Pichai seemed mostly convinced AI be used for the benefit and utility of humankind. He spoke quite specifically about solving problems like climate change, and the importance of coming to a consensus on the issues affecting humans that AI could solve.
It’s certainly a noble intent, but there’s a deeper issue with AI that Pichai doesn’t seem to touch on here: human influence.
AI appears to have gifted humanity with the ultimate blank canvas, yet it’s not clear if it’s possible or even wise for us to treat the development of artificial intelligence as such. It seems a given humans will create AI systems reflecting our needs, perceptions, and biases, all of which are shaped by our societal views and biological nature; after all, we are the ones programming them with our knowledge of color, objects, and language. At a basic level, programming is a reflection of the way humans think about problem solving.
It seems axiomatic that humans will create AI systems that reflect our needs, perceptions, and biases, which are both shaped by our societal views and our biological nature.
We may eventually also provide computers with concepts of human nature and character, justice and fairness, right and wrong. The very perception of issues that we use AI to solve can be shaped by both the positive and negative traits of our social and biological selves, and the proposed solutions could equally come into conflict with them.
How would we react if AI offered us solutions to problems that stood in contrast with our own morals or nature? We certainly can’t pass the complex ethical questions of our time to machines without due diligence and accountability.
Pichai is correct to identify the need for AI to focus on solving human problems, but this quickly runs into issues when we try to offload more subjective issues. Curing cancer is one thing, but prioritizing the allocation of limited emergency service resources on any given day is a more subjective task to teach a machine. Who can be certain we would like the results?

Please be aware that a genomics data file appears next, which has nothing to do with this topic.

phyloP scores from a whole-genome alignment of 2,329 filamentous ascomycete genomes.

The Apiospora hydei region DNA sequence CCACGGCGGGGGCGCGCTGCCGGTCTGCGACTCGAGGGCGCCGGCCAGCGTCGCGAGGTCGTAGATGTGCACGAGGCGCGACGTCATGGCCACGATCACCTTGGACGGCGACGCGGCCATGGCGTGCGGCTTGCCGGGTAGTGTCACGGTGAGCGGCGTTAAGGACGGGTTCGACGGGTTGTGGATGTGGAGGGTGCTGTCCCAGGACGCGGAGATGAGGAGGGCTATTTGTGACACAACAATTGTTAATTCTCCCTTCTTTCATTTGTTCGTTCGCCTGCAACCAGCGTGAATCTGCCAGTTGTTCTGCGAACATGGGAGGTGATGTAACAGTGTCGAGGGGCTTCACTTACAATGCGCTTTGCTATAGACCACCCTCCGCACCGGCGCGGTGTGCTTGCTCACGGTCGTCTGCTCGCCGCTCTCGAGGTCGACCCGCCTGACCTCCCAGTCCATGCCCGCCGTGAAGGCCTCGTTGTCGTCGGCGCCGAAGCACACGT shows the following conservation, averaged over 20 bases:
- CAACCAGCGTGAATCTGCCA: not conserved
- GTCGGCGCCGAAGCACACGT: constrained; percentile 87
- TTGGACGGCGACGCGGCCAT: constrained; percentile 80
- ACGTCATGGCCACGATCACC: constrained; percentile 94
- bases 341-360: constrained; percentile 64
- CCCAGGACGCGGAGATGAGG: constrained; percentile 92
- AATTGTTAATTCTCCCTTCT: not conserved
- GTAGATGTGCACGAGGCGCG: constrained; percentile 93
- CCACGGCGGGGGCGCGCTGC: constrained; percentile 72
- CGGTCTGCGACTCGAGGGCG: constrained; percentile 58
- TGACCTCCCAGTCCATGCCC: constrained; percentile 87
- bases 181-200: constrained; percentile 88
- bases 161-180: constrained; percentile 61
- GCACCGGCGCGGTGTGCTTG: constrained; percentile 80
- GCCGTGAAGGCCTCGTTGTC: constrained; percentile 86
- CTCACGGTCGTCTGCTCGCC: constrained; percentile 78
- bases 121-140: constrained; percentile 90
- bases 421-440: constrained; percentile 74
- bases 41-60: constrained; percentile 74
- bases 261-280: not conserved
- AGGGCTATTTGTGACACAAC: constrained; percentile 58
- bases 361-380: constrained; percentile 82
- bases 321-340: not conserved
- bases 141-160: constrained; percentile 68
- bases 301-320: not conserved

Noting our tendencies towards ideology, cognitive dissonance, self-service, and utopianism, reliance on human-influenced algorithms to solve some ethically complex issues is a dangerous proposition. Tackling such problems will require a renewed emphasis on and public understanding about morality, cognitive science, and, perhaps most importantly, the very nature of being human. That’s tougher than it sounds, as Google and Pichai himself recently split opinion with their handling of gender ideology versus inconvenient biological evidence.
Into the unknown
Pichai’s observation is an accurate and nuanced one. At face value, machine learning and synthetic intelligence have tremendous potential to enhance our lives and solve some of the most difficult problems of our time, or in the wrong hands create new problems which could spiral out of control. Under the surface, the power of big data and increasing influence of AI in our lives presents new issues in the realms of economics, politics, philosophy, and ethics, which have the potential to shape intelligence computing as either a positive or negative force for humanity.
The Terminators might not be coming for you, but the attitudes towards AI and the decisions being made about it and machine learning today certainly have the possibility to burn us in the future.